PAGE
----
쏘지 마, 우리는 러시아가 아닌 미국!

ssoji ma , ulineun leosia ga anin migug !



Please Comrade, may I have some more?

동지를주세요, 난 좀 더 얻을 수 있을까요?

dongji leul juseyo, nan jom deo eod-eul su iss-eulkkayo?

About the publication
Ronery Pranet North Korea was published as a response to the slanderous and largely untrue travel documentary about North Korea by Monkeetime, a travel video troupe dedicated to spreading the jealous and hateful propaganda of American imperialist aggressors and their pawns.
To see the disgusting collage of vile lies about our glorious nation you may click on this link. Please feel free to leave a negative comment, and tell your friends to do the same.

Ronery Pranet, 2012




  1. What’s your take on this “Satellite” they are going to launch soon? Japan says they’re gonna shoost it downs. lol

    • @ Nick: The Japanese can’t shoot it down as by the time the rocket will be overflying their territory it will be some 200-300km above – no technology exists to take it out from there. But it seems like the path will be south towards the Philippines ANYWAY. This is not much of a satellite test, only a demonstration that they have intercontinental ability, and that they soon might have rockets able to deliver a nuke-tipped missile to the US. Just crying for attention so they can get more food aid, oil, and other supplies. GO JUCHE!!!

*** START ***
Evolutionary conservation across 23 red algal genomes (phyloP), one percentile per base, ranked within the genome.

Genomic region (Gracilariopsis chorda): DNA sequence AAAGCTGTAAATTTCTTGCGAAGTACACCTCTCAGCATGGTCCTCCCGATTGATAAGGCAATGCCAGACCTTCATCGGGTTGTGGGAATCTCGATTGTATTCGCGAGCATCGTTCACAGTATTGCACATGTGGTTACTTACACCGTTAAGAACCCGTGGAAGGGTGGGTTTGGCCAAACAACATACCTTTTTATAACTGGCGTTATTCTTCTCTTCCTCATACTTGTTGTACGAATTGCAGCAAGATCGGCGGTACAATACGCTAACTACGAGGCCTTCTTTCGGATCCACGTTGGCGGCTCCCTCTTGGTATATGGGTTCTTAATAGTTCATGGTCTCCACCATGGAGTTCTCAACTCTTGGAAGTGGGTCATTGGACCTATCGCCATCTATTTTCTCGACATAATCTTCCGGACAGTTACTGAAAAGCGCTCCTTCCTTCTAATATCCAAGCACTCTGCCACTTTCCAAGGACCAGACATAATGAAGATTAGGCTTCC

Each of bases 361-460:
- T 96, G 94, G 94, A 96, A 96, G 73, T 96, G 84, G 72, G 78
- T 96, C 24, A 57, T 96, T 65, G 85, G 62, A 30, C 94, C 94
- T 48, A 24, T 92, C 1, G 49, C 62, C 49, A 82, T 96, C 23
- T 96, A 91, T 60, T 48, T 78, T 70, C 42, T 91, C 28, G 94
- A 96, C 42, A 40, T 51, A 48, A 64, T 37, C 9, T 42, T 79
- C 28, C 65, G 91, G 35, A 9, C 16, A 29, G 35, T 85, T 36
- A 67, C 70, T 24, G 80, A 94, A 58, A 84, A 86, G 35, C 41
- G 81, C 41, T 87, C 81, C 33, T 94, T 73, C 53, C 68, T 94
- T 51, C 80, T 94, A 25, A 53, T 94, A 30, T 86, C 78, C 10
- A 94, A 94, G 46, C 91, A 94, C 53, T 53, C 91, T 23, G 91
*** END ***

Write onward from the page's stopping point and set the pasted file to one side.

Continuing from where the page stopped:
• Pah!!! Fake!!!! This Communist bastards only want to cover their cremis by putting this piece of shit propaganda!! Their cremis are even more worse than this,raping,murder of innocent civilians,looting and other cremis on the South Koreans.Lets say i reveal the bastards’ cremis and i’ll see how their faces are like.Good thing South Korea rejects your unity and Communism go to HELL!!!

        • Are you sure that this is fake? You mean, this is not the actual Ronery Pranet North Korea page? Do you know the meaning of the word “spoof” ? Ok.. Thanks for visiting…